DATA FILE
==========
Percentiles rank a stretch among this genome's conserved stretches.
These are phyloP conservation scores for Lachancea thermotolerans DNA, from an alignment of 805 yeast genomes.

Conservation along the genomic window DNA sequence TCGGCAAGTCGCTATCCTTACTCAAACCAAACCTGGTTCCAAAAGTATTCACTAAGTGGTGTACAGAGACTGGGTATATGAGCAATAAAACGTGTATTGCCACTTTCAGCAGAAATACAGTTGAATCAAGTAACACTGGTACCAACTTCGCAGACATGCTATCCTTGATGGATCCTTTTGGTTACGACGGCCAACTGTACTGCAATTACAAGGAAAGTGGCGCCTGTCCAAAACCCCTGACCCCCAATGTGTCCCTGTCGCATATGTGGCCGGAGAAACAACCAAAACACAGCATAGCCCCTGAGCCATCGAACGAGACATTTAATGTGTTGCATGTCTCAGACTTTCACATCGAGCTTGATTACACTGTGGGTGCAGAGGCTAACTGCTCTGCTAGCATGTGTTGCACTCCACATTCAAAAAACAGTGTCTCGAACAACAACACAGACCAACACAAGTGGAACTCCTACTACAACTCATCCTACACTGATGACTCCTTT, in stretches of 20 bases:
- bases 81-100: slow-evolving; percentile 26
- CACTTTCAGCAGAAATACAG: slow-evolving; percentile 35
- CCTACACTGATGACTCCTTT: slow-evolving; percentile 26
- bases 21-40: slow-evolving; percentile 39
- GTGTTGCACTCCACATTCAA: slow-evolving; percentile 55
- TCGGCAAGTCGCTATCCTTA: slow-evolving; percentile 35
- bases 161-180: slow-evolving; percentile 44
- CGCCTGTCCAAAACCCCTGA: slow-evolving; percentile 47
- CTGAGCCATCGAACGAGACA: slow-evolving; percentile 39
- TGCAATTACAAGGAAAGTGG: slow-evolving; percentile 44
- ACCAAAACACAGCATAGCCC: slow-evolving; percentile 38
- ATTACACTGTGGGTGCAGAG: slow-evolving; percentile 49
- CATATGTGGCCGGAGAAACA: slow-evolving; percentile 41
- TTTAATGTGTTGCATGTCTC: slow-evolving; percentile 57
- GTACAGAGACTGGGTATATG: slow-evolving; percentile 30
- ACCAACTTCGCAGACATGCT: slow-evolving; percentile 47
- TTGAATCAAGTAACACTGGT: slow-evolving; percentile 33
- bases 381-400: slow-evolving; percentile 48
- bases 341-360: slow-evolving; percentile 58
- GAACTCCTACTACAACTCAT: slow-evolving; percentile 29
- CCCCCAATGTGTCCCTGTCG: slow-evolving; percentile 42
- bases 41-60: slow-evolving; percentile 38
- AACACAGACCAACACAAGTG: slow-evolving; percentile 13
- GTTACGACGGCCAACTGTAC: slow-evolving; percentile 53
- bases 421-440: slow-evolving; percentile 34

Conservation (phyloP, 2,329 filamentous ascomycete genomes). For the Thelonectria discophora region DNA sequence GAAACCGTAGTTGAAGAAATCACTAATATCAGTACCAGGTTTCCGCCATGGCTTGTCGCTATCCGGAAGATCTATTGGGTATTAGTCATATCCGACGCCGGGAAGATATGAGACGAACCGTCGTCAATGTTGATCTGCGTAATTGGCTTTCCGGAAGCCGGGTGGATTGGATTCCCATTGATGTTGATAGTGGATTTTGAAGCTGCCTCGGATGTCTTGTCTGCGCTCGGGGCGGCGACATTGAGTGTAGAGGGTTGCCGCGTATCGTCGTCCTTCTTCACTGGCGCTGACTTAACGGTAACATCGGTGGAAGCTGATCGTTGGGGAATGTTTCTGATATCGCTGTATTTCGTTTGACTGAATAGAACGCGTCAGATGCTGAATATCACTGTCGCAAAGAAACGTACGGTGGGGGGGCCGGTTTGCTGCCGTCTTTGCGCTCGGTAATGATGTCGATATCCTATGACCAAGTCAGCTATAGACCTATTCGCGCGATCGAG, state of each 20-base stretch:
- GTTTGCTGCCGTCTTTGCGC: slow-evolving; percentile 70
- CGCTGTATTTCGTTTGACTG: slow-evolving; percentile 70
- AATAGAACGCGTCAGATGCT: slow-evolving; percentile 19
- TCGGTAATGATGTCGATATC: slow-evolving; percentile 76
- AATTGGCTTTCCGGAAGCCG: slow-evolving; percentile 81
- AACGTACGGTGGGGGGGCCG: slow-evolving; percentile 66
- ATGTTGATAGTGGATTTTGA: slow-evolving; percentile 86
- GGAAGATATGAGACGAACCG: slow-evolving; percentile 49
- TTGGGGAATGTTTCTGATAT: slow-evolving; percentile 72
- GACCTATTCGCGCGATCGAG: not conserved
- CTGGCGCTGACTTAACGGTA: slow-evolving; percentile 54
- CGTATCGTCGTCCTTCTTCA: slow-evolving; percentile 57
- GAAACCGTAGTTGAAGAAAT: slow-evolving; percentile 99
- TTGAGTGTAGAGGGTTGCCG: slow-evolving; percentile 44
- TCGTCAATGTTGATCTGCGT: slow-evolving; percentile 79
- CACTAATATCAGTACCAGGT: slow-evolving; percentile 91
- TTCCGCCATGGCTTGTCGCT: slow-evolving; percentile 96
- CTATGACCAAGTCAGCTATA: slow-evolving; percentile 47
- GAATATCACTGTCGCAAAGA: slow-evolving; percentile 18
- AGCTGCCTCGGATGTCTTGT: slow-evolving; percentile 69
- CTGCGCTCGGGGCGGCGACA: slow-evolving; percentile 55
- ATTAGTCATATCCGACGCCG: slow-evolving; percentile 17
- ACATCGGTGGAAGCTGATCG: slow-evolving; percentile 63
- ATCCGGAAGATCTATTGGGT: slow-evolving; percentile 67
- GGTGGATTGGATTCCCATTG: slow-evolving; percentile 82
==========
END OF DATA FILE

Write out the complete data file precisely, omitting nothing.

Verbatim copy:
Percentiles rank a stretch among this genome's conserved stretches.
These are phyloP conservation scores for Lachancea thermotolerans DNA, from an alignment of 805 yeast genomes.

Conservation along the genomic window DNA sequence TCGGCAAGTCGCTATCCTTACTCAAACCAAACCTGGTTCCAAAAGTATTCACTAAGTGGTGTACAGAGACTGGGTATATGAGCAATAAAACGTGTATTGCCACTTTCAGCAGAAATACAGTTGAATCAAGTAACACTGGTACCAACTTCGCAGACATGCTATCCTTGATGGATCCTTTTGGTTACGACGGCCAACTGTACTGCAATTACAAGGAAAGTGGCGCCTGTCCAAAACCCCTGACCCCCAATGTGTCCCTGTCGCATATGTGGCCGGAGAAACAACCAAAACACAGCATAGCCCCTGAGCCATCGAACGAGACATTTAATGTGTTGCATGTCTCAGACTTTCACATCGAGCTTGATTACACTGTGGGTGCAGAGGCTAACTGCTCTGCTAGCATGTGTTGCACTCCACATTCAAAAAACAGTGTCTCGAACAACAACACAGACCAACACAAGTGGAACTCCTACTACAACTCATCCTACACTGATGACTCCTTT, in stretches of 20 bases:
- bases 81-100: slow-evolving; percentile 26
- CACTTTCAGCAGAAATACAG: slow-evolving; percentile 35
- CCTACACTGATGACTCCTTT: slow-evolving; percentile 26
- bases 21-40: slow-evolving; percentile 39
- GTGTTGCACTCCACATTCAA: slow-evolving; percentile 55
- TCGGCAAGTCGCTATCCTTA: slow-evolving; percentile 35
- bases 161-180: slow-evolving; percentile 44
- CGCCTGTCCAAAACCCCTGA: slow-evolving; percentile 47
- CTGAGCCATCGAACGAGACA: slow-evolving; percentile 39
- TGCAATTACAAGGAAAGTGG: slow-evolving; percentile 44
- ACCAAAACACAGCATAGCCC: slow-evolving; percentile 38
- ATTACACTGTGGGTGCAGAG: slow-evolving; percentile 49
- CATATGTGGCCGGAGAAACA: slow-evolving; percentile 41
- TTTAATGTGTTGCATGTCTC: slow-evolving; percentile 57
- GTACAGAGACTGGGTATATG: slow-evolving; percentile 30
- ACCAACTTCGCAGACATGCT: slow-evolving; percentile 47
- TTGAATCAAGTAACACTGGT: slow-evolving; percentile 33
- bases 381-400: slow-evolving; percentile 48
- bases 341-360: slow-evolving; percentile 58
- GAACTCCTACTACAACTCAT: slow-evolving; percentile 29
- CCCCCAATGTGTCCCTGTCG: slow-evolving; percentile 42
- bases 41-60: slow-evolving; percentile 38
- AACACAGACCAACACAAGTG: slow-evolving; percentile 13
- GTTACGACGGCCAACTGTAC: slow-evolving; percentile 53
- bases 421-440: slow-evolving; percentile 34

Conservation (phyloP, 2,329 filamentous ascomycete genomes). For the Thelonectria discophora region DNA sequence GAAACCGTAGTTGAAGAAATCACTAATATCAGTACCAGGTTTCCGCCATGGCTTGTCGCTATCCGGAAGATCTATTGGGTATTAGTCATATCCGACGCCGGGAAGATATGAGACGAACCGTCGTCAATGTTGATCTGCGTAATTGGCTTTCCGGAAGCCGGGTGGATTGGATTCCCATTGATGTTGATAGTGGATTTTGAAGCTGCCTCGGATGTCTTGTCTGCGCTCGGGGCGGCGACATTGAGTGTAGAGGGTTGCCGCGTATCGTCGTCCTTCTTCACTGGCGCTGACTTAACGGTAACATCGGTGGAAGCTGATCGTTGGGGAATGTTTCTGATATCGCTGTATTTCGTTTGACTGAATAGAACGCGTCAGATGCTGAATATCACTGTCGCAAAGAAACGTACGGTGGGGGGGCCGGTTTGCTGCCGTCTTTGCGCTCGGTAATGATGTCGATATCCTATGACCAAGTCAGCTATAGACCTATTCGCGCGATCGAG, state of each 20-base stretch:
- GTTTGCTGCCGTCTTTGCGC: slow-evolving; percentile 70
- CGCTGTATTTCGTTTGACTG: slow-evolving; percentile 70
- AATAGAACGCGTCAGATGCT: slow-evolving; percentile 19
- TCGGTAATGATGTCGATATC: slow-evolving; percentile 76
- AATTGGCTTTCCGGAAGCCG: slow-evolving; percentile 81
- AACGTACGGTGGGGGGGCCG: slow-evolving; percentile 66
- ATGTTGATAGTGGATTTTGA: slow-evolving; percentile 86
- GGAAGATATGAGACGAACCG: slow-evolving; percentile 49
- TTGGGGAATGTTTCTGATAT: slow-evolving; percentile 72
- GACCTATTCGCGCGATCGAG: not conserved
- CTGGCGCTGACTTAACGGTA: slow-evolving; percentile 54
- CGTATCGTCGTCCTTCTTCA: slow-evolving; percentile 57
- GAAACCGTAGTTGAAGAAAT: slow-evolving; percentile 99
- TTGAGTGTAGAGGGTTGCCG: slow-evolving; percentile 44
- TCGTCAATGTTGATCTGCGT: slow-evolving; percentile 79
- CACTAATATCAGTACCAGGT: slow-evolving; percentile 91
- TTCCGCCATGGCTTGTCGCT: slow-evolving; percentile 96
- CTATGACCAAGTCAGCTATA: slow-evolving; percentile 47
- GAATATCACTGTCGCAAAGA: slow-evolving; percentile 18
- AGCTGCCTCGGATGTCTTGT: slow-evolving; percentile 69
- CTGCGCTCGGGGCGGCGACA: slow-evolving; percentile 55
- ATTAGTCATATCCGACGCCG: slow-evolving; percentile 17
- ACATCGGTGGAAGCTGATCG: slow-evolving; percentile 63
- ATCCGGAAGATCTATTGGGT: slow-evolving; percentile 67
- GGTGGATTGGATTCCCATTG: slow-evolving; percentile 82